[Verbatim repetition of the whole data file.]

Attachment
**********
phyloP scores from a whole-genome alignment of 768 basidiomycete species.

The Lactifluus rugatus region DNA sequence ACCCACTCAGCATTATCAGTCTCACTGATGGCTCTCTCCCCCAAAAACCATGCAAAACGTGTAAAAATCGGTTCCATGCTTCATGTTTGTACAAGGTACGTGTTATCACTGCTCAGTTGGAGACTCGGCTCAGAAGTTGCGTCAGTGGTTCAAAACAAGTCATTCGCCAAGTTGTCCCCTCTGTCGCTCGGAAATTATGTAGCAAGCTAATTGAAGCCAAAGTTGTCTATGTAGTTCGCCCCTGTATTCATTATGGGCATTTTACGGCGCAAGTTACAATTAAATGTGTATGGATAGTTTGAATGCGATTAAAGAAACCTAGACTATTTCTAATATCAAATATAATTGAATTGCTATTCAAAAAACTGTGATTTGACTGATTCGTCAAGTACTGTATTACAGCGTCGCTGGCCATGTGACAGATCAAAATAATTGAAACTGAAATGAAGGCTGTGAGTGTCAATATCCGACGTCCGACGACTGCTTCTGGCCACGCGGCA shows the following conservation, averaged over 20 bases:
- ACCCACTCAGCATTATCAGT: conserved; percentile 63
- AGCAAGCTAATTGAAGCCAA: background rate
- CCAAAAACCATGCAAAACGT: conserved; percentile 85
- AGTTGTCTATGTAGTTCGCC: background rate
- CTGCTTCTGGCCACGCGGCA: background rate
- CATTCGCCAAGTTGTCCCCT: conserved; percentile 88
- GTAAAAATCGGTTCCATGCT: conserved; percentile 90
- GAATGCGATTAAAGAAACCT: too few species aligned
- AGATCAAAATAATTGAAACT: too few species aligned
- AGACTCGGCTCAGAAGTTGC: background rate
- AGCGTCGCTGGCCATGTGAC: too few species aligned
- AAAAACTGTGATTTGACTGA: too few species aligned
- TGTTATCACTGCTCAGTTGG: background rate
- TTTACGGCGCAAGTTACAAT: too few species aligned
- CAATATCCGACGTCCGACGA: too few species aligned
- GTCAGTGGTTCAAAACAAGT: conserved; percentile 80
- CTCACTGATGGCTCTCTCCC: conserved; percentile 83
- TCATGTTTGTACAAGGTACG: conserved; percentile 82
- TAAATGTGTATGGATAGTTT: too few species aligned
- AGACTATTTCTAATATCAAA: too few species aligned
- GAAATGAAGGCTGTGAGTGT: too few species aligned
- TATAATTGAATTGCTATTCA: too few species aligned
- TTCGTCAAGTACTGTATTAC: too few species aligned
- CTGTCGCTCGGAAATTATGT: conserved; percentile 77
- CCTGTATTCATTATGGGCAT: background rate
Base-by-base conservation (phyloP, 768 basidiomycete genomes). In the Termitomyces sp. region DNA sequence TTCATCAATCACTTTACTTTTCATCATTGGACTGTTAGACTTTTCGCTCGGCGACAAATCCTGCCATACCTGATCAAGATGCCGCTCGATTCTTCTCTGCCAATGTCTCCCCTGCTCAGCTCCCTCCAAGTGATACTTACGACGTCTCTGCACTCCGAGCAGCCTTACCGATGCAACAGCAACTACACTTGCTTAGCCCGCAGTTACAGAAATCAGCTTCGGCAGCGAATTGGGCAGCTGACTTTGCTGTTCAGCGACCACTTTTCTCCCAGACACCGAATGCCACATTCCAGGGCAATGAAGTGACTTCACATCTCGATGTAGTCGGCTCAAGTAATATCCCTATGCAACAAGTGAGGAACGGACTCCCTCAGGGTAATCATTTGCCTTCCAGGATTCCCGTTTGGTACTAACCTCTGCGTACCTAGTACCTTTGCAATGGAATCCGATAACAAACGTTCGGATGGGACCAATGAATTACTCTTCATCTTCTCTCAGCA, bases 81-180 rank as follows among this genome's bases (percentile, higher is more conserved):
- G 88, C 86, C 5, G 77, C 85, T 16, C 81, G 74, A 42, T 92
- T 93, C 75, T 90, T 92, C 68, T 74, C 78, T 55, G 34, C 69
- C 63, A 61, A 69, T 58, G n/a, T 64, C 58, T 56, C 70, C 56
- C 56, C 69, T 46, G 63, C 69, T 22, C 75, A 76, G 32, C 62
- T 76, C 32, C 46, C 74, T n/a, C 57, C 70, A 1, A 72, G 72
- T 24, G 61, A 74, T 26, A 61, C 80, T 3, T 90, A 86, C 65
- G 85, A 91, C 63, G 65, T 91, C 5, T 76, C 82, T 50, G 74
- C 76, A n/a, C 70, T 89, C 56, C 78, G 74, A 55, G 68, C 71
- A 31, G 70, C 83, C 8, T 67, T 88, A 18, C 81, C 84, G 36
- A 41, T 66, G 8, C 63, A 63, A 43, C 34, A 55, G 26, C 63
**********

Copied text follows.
phyloP scores from a whole-genome alignment of 768 basidiomycete species.

The Lactifluus rugatus region DNA sequence ACCCACTCAGCATTATCAGTCTCACTGATGGCTCTCTCCCCCAAAAACCATGCAAAACGTGTAAAAATCGGTTCCATGCTTCATGTTTGTACAAGGTACGTGTTATCACTGCTCAGTTGGAGACTCGGCTCAGAAGTTGCGTCAGTGGTTCAAAACAAGTCATTCGCCAAGTTGTCCCCTCTGTCGCTCGGAAATTATGTAGCAAGCTAATTGAAGCCAAAGTTGTCTATGTAGTTCGCCCCTGTATTCATTATGGGCATTTTACGGCGCAAGTTACAATTAAATGTGTATGGATAGTTTGAATGCGATTAAAGAAACCTAGACTATTTCTAATATCAAATATAATTGAATTGCTATTCAAAAAACTGTGATTTGACTGATTCGTCAAGTACTGTATTACAGCGTCGCTGGCCATGTGACAGATCAAAATAATTGAAACTGAAATGAAGGCTGTGAGTGTCAATATCCGACGTCCGACGACTGCTTCTGGCCACGCGGCA shows the following conservation, averaged over 20 bases:
- ACCCACTCAGCATTATCAGT: conserved; percentile 63
- AGCAAGCTAATTGAAGCCAA: background rate
- CCAAAAACCATGCAAAACGT: conserved; percentile 85
- AGTTGTCTATGTAGTTCGCC: background rate
- CTGCTTCTGGCCACGCGGCA: background rate
- CATTCGCCAAGTTGTCCCCT: conserved; percentile 88
- GTAAAAATCGGTTCCATGCT: conserved; percentile 90
- GAATGCGATTAAAGAAACCT: too few species aligned
- AGATCAAAATAATTGAAACT: too few species aligned
- AGACTCGGCTCAGAAGTTGC: background rate
- AGCGTCGCTGGCCATGTGAC: too few species aligned
- AAAAACTGTGATTTGACTGA: too few species aligned
- TGTTATCACTGCTCAGTTGG: background rate
- TTTACGGCGCAAGTTACAAT: too few species aligned
- CAATATCCGACGTCCGACGA: too few species aligned
- GTCAGTGGTTCAAAACAAGT: conserved; percentile 80
- CTCACTGATGGCTCTCTCCC: conserved; percentile 83
- TCATGTTTGTACAAGGTACG: conserved; percentile 82
- TAAATGTGTATGGATAGTTT: too few species aligned
- AGACTATTTCTAATATCAAA: too few species aligned
- GAAATGAAGGCTGTGAGTGT: too few species aligned
- TATAATTGAATTGCTATTCA: too few species aligned
- TTCGTCAAGTACTGTATTAC: too few species aligned
- CTGTCGCTCGGAAATTATGT: conserved; percentile 77
- CCTGTATTCATTATGGGCAT: background rate
Base-by-base conservation (phyloP, 768 basidiomycete genomes). In the Termitomyces sp. region DNA sequence TTCATCAATCACTTTACTTTTCATCATTGGACTGTTAGACTTTTCGCTCGGCGACAAATCCTGCCATACCTGATCAAGATGCCGCTCGATTCTTCTCTGCCAATGTCTCCCCTGCTCAGCTCCCTCCAAGTGATACTTACGACGTCTCTGCACTCCGAGCAGCCTTACCGATGCAACAGCAACTACACTTGCTTAGCCCGCAGTTACAGAAATCAGCTTCGGCAGCGAATTGGGCAGCTGACTTTGCTGTTCAGCGACCACTTTTCTCCCAGACACCGAATGCCACATTCCAGGGCAATGAAGTGACTTCACATCTCGATGTAGTCGGCTCAAGTAATATCCCTATGCAACAAGTGAGGAACGGACTCCCTCAGGGTAATCATTTGCCTTCCAGGATTCCCGTTTGGTACTAACCTCTGCGTACCTAGTACCTTTGCAATGGAATCCGATAACAAACGTTCGGATGGGACCAATGAATTACTCTTCATCTTCTCTCAGCA, bases 81-180 rank as follows among this genome's bases (percentile, higher is more conserved):
- G 88, C 86, C 5, G 77, C 85, T 16, C 81, G 74, A 42, T 92
- T 93, C 75, T 90, T 92, C 68, T 74, C 78, T 55, G 34, C 69
- C 63, A 61, A 69, T 58, G n/a, T 64, C 58, T 56, C 70, C 56
- C 56, C 69, T 46, G 63, C 69, T 22, C 75, A 76, G 32, C 62
- T 76, C 32, C 46, C 74, T n/a, C 57, C 70, A 1, A 72, G 72
- T 24, G 61, A 74, T 26, A 61, C 80, T 3, T 90, A 86, C 65
- G 85, A 91, C 63, G 65, T 91, C 5, T 76, C 82, T 50, G 74
- C 76, A n/a, C 70, T 89, C 56, C 78, G 74, A 55, G 68, C 71
- A 31, G 70, C 83, C 8, T 67, T 88, A 18, C 81, C 84, G 36
- A 41, T 66, G 8, C 63, A 63, A 43, C 34, A 55, G 26, C 63